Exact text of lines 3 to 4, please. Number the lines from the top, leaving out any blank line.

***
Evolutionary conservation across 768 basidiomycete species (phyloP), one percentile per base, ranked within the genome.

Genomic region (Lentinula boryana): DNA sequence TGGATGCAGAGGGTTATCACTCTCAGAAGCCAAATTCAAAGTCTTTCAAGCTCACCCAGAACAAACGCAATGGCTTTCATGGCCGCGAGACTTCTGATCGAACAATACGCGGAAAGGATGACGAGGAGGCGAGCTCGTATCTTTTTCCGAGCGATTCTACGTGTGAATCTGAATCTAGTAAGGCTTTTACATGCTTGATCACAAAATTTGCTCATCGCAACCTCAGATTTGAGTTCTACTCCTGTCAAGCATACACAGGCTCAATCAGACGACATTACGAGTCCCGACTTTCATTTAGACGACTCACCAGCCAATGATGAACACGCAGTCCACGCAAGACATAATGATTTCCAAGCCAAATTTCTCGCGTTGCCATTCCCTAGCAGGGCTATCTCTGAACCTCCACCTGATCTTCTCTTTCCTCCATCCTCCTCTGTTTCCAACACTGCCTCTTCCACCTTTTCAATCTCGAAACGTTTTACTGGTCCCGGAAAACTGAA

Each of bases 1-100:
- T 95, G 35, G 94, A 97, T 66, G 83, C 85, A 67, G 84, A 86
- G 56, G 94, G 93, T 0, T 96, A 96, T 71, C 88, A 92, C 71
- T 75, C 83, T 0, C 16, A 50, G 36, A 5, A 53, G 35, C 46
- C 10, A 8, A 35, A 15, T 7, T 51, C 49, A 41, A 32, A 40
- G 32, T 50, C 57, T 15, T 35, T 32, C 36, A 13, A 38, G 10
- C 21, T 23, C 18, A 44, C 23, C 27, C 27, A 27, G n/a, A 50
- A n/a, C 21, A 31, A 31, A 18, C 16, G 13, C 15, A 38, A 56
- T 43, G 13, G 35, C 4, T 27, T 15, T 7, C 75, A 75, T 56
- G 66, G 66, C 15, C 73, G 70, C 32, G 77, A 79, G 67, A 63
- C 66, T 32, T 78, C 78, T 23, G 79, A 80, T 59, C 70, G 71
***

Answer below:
Each of bases 1-100:
- T 95, G 35, G 94, A 97, T 66, G 83, C 85, A 67, G 84, A 86